VILLMARK ASYLUM (2015 - Norwegian)

Villmark Asylum.jpg

Studio:       Dread Central Presents
Director:    Pal Oie
Writer:       Pal Oie, Kjersti Helen Rasmussen
Producer:  Einar Loftesnes, Bendik Heggen Stronstad
Stars:     Ellen Dorrit Petersen, Anders Baasmo Christiansen, Tomas Norstrom, Baard Owe, Mads Sjogard Pettersen, Renate Reinsve

Review Score:



Five contractors sent to inspect an abandoned asylum uncover a haunting mystery that threatens to kill everyone.



Acquired by Epic Pictures Group and released in America under their ‘Dread Central Presents’ label, 2018’s “Villmark Asylum” debuted overseas in 2015 as “Villmark 2.”  Fogging this picture a little bit more, the first “Villmark” film, which came out in 2003, released stateside under the title “Dark Woods.”

That’s mostly trivia that newcomers need not worry about.  Although both are directed by Pal Oie, “Villmark Asylum” relates to its predecessor only through an inconsequential callback placing their two settings in close proximity.  In other words, familiarity with “Villmark” earns you an Easter egg or two, but “Villmark Asylum” functions fine as a standalone story.

It functions less fine as an original story, however.  Essentially a Norwegian-language remake of “Session 9,” the plot follows five contractors sent to inspect a remote sanitarium for hazardous chemicals prior to the labyrinthine facility’s impending demolition.  In addition to asbestos and mercury, the quintet uncovers dangers in the form of a dead man in a stairwell, a curious caretaker who hasn’t been off the property in decades, and bumps in the night suggesting they are far from alone in the crumbling building.

Those few sentences completely summarize the scant setup.  While pat paranormal asylum investigations are as passé of a horror subgenre as vampires, a number of “at least…” qualifiers keep “Villmark Asylum” from being hit by the same stale stick beating its dead horse of a story.

For one thing, “at least” this specific sanitarium spelunking isn’t shot as “found footage.”  A few inserts of security camera feeds and recovered video pop up in places, but the majority of the movie plays traditionally.  In fact, “Villmark Asylum” has some of the sharpest cinematography and production design anyone is likely to see in this vein of fright flick.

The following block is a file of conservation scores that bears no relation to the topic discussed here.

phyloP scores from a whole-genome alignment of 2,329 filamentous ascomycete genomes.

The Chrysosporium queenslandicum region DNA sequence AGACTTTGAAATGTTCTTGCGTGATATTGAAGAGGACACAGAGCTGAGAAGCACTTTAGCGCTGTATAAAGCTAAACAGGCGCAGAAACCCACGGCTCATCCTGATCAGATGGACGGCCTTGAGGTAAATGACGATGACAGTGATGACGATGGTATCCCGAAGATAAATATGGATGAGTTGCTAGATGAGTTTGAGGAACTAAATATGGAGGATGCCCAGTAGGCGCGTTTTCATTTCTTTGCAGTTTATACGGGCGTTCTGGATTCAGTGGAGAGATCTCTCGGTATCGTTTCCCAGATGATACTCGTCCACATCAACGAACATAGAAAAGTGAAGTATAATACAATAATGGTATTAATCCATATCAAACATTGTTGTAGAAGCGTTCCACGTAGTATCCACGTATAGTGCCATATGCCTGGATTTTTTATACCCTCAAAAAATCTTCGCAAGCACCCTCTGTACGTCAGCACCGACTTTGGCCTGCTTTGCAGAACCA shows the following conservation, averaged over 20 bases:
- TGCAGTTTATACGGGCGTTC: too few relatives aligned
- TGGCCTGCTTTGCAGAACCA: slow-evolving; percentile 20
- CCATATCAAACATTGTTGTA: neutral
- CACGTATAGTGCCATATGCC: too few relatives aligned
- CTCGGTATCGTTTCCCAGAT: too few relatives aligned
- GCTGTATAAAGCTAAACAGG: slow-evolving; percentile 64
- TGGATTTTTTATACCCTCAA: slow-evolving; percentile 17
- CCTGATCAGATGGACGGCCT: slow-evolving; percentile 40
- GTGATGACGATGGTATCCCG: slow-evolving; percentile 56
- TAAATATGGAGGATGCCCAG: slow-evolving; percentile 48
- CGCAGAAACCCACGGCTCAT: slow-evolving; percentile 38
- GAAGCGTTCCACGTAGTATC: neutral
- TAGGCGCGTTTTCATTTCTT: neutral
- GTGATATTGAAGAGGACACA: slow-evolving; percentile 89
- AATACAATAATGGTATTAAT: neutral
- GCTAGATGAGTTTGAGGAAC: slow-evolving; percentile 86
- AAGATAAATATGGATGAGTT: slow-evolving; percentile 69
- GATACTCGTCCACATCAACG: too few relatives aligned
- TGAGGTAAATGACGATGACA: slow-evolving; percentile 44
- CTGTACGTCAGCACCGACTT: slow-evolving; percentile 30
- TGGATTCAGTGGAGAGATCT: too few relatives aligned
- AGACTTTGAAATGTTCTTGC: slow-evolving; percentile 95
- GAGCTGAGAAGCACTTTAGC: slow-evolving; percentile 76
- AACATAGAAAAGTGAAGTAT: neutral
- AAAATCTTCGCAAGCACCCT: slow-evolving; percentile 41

Not that the movie is frightening, because it isn’t, but it does “at least” look terrific.  Set dressing remains reasonably realistic without looking like a Halloween haunt trying too hard.  Smart camerawork makes the interior seem in step with the massive exterior, even though the location likely wasn’t as large.  This is as cinematic as a decrepit asylum can be depicted outside of garishly lighting it like a Joel Schumacher “Batman” movie.

This is also one of the more convincing casts that has ever been tasked to slowly stalk dusty corridors and wave flashlights to and fro.  Their characterizations on the other hand, leave much to be desired.  Little flashes like one man showing up for the job with a conspicuous cough, another man having a daughter back home, and one woman taking in an eyeful of her colleague while she showers only peripherally play into later plot points.  Actors keep their shovels in constant motion, though they don’t have much ground to dig into.  “At least” audiences are treated to a professional troupe of experienced performers putting personality onto the screen instead of an amateur assembly of friends and family fumbling around for the first time.

Stylish presentation earns a great deal of goodwill, but poor pacing eventually overpowers engaging imagery.  “Villmark Asylum” unfolds extremely slowly, which is a problem compounded when seasoned viewers already see every step ahead before the film even lifts its foot.  Beats come from the usual asylum investigation tropes of fleeting glimpses of a ghostly girl, rifling through casually available hospital records to uncover a past conspiracy, and conveniently separating at inopportune moments so threats can attack everybody one at a time.

“Villmark Asylum” impresses visually.  It’s just difficult to connect with on any level other than aesthetically.  With such thin backstory motivating momentum, scenes can’t conjure scares when context basically boils down to a man in a mask simply chasing a panting woman.  A deeper script with more juice to its jolts and “Villmark Asylum” might have leapt ahead of its haunted hospital peers, instead of barely inching in front.

Review Score:  50